SINGAPORE: Environment and Water Resources Minister Vivian Balakrishnan said the priority and challenge will be in inculcating more socially gracious attitudes among Singaporeans.
Dr Balakrishnan said his ministry is also studying other countries to cope with a potential sea—level rise.
National water agency PUB has been making preparations for rainy days and the monsoon season, such as widening drainage and installing closed—circuit cameras (CCTVs).
The Environment and Water Resources Ministry said there are another 15 projects in the pipeline for PUB in the coming year.
It is a race to get Singapore "water independent" by ramping up land catchment areas and building more Newater plants.
Singapore’s first water agreement with Malaysia expired in 2010 and the second one is due to expire in 2061.
In addition, the ministry and its statutory boards will take a tougher stand on littering.
From 2013, fines for first—time offenders will increase from S$300 to S$500.
The Home Affairs Ministry will be installing CCTVs in almost every block for for surveillance, and the National Environment Agency (NEA) will ride on this technology to catch high—rise litterbugs.
"We have to put a stop to high—rise littering —— it’s unacceptable. Nearly 90 per cent of us live in high—rise apartments, and I get no end of complaints from people saying people are throwing all kinds of stuff," said Dr Balakrishnan.
As penalties increase, 2013 will also see stepped up enforcement, including giving citizens the power to take action against those who litter.
"We’re going to start a course next year, which will be very similar to the same course our NEA officers go through, before they’re issued with warrant cards to take action if need be, when a minority of people litter, or act irresponsibly in our environment," said Dr Balakrishnan.
"From next year onwards, we will have to step up enforcement, in order to send a message to anyone considering dropping something, that the probability of being caught is actually going to be higher, and therefore we hope there will be a greater deterrence. Our reputation of being clean and green was a hard—won reputation, and we cannot afford to lose it."
NEA also introduced the tray—return scheme at nine hawker centres in 2012. Over the next two years, it will roll out the scheme to all new and existing hawker centres.
In both cases, the ministry said it is about instilling a sense of graciousness in behaving responsibly, and using peer pressure to effect change.
Assoc Prof Paulin Tay—Straughan from the Department of Sociology at the National University of Singapore said: "This is the part where we have to be very careful when we talk about growing active state ownership, getting ordinary Singaporeans to step up and be part of this informal policing.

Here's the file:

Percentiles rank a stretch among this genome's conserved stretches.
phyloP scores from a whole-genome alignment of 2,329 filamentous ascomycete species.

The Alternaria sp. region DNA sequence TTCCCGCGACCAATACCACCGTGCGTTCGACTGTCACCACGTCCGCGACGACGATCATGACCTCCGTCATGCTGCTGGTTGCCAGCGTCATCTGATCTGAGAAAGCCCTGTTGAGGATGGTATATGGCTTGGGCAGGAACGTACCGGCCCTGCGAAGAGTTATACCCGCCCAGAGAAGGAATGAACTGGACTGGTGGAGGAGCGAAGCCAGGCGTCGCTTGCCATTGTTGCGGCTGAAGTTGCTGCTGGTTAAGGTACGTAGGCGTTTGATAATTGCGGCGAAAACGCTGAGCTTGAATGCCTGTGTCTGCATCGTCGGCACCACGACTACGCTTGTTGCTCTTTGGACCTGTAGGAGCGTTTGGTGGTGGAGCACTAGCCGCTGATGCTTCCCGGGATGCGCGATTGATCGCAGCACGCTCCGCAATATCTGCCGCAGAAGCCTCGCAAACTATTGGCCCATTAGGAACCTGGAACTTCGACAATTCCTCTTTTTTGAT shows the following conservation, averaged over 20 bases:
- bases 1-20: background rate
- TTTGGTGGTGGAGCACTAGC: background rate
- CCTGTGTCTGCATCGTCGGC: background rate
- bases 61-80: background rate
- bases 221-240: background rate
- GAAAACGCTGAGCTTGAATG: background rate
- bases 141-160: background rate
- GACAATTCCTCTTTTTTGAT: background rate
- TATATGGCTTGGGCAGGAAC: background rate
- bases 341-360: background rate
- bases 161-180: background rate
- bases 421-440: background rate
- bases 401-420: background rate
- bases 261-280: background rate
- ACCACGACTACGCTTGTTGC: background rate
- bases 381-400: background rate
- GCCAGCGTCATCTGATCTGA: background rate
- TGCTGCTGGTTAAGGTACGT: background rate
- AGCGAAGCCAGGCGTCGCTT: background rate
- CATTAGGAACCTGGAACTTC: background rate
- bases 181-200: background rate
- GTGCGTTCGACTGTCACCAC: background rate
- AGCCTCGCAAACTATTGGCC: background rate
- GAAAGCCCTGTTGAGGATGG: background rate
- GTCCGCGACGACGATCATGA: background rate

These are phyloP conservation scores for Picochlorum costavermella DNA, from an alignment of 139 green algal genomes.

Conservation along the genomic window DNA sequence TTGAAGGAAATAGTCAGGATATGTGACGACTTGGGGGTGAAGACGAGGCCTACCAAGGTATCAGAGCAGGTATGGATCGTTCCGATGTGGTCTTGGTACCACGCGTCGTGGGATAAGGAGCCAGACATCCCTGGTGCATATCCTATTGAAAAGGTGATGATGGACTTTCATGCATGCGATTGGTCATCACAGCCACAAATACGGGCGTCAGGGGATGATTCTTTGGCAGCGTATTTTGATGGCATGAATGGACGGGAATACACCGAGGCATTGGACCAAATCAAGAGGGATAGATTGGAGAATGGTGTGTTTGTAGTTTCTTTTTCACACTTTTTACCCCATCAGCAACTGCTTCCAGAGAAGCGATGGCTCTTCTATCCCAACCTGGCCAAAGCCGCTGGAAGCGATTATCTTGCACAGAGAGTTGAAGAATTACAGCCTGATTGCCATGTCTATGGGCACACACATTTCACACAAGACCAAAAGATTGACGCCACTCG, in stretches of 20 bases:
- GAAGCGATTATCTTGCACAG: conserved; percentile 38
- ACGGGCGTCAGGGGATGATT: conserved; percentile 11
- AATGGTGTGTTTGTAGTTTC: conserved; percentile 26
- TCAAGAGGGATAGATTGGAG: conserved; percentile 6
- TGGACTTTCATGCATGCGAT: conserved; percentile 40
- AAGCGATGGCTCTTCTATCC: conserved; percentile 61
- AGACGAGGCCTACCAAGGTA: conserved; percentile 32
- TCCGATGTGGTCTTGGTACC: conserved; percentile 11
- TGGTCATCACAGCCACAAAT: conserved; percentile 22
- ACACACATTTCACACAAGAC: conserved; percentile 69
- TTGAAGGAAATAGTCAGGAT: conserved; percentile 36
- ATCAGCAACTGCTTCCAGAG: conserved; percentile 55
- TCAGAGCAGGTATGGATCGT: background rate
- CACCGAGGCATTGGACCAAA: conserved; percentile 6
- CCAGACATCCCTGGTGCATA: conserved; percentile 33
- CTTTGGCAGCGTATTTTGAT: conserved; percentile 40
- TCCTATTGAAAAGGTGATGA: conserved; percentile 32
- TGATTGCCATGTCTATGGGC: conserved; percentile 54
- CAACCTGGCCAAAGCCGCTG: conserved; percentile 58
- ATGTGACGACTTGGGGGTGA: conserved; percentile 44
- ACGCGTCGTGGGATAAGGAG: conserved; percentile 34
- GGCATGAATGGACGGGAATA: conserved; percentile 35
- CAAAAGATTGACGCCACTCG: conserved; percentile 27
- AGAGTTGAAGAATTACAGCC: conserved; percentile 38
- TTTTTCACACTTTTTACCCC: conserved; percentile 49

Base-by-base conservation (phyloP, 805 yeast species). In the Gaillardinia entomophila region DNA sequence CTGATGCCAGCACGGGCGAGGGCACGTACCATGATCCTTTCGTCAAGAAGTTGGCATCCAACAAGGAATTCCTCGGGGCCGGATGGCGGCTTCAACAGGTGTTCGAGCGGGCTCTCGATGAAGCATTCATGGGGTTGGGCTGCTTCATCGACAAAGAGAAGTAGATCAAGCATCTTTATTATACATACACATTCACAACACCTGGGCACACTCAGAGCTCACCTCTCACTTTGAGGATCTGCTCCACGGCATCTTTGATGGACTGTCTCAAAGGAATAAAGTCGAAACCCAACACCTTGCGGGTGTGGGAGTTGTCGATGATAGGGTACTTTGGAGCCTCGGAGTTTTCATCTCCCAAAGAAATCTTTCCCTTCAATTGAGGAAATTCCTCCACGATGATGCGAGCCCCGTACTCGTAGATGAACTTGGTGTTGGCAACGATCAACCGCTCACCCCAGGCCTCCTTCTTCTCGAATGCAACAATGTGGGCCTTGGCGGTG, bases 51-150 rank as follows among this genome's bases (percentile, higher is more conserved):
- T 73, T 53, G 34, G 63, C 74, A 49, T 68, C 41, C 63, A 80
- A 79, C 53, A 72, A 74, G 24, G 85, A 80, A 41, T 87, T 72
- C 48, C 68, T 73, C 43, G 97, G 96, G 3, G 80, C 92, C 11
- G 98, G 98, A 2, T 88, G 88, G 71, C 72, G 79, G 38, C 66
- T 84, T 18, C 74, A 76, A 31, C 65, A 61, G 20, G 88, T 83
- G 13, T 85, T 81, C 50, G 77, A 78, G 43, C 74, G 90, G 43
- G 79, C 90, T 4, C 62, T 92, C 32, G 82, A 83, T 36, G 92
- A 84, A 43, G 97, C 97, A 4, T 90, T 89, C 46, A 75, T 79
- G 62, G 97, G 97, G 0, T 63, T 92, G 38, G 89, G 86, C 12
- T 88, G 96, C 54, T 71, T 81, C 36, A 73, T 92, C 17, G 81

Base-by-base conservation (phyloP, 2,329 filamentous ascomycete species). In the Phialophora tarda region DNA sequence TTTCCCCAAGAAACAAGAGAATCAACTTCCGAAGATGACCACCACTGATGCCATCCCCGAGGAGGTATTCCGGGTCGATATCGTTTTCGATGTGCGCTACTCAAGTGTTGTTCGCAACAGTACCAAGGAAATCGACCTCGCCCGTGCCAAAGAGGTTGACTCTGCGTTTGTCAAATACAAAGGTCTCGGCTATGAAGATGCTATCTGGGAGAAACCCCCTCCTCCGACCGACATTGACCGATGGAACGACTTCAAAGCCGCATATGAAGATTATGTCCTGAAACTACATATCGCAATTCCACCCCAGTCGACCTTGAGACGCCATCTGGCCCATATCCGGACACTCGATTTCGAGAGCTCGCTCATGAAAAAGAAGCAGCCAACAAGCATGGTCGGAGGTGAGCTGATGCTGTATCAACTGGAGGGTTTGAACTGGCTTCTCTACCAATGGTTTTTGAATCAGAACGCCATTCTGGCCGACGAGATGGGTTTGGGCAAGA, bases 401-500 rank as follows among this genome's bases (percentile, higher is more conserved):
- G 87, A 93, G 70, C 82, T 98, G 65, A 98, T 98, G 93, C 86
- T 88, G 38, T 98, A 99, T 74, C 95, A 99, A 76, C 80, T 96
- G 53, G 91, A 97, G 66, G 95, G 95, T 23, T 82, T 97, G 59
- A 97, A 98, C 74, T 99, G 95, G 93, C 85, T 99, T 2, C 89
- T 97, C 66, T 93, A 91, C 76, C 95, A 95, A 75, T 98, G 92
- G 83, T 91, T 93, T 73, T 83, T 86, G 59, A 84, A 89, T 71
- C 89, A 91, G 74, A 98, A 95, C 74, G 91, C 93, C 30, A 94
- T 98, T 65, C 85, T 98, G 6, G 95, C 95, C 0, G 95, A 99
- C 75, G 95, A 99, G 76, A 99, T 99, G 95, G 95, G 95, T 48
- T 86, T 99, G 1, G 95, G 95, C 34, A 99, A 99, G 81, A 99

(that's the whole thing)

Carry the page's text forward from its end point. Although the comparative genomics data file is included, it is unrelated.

"It has to be done in a gracious manner. It has to be done in a way that does not publicly humiliate others, because then each time you get humiliated, you alienate that person, or a particular segment of the population will get alienated, and when you alienate people, you will not be able to get their buy—in. So the way to do it is to really learn how to encourage others towards pro—social behaviour in a gracious manner."
Assoc Prof Tay—Straughan said one way of instilling socially gracious behaviour is to learn from the past.
She said: "A very good example would be the queuing culture. Not that long ago, we did not queue. Remember the masses —— that when the bus comes, everybody pushes, to try to get up the bus. But then we decided that’s not the right way to manage public behaviour, so we started the notion of the queue culture. And we’ve done that very well, right? You don’t get fined for not standing in line. The reason you end up standing in line is because other people would tell you, ’This is a line, and you should be behind me.’
"We need to encourage Singaporeans to do that. When somebody litters, to say, ’Excuse me, the bin is around the corner.’ Or to go one step further to when somebody drops a pack, as you’re walking along, just pick it up and deposit it at the next bin you see."
On a larger scale, the Environment Ministry said it will do more to deal with the effects of climate change.
In 2011, the ministry raised the minimum levels for land reclamation by at least one metre, as an adequate buffer against a potential rise in sea levels.
This year, the National Climate Change Secretariat released a strategy document, detailing the government’s multi—fold initiatives —— from reducing carbon emissions, to beefing up research capabilities for clean technology solutions.
The ministry said it is also studying countries like the Netherlands, where one—third of the country is below sea—level.
Dr Balakrishnan said: "It’s a whole challenge of engineering, design, planning and learning new techniques in order to cope with sea—level rise. We also have to cope with greater volatility in weather."
Dr Balakrishnan said being a small country, Singapore will have to prepare for the worst, and take nothing for granted.
He said: "We’re so focused on building up our water, our freshwater generation capacity, desalination and recycling, it is also part of the long—term preparation for climate change. That’s a really major challenge which is creeping up on us, but actually, can end up being literally a tsunami that we have to deal with."
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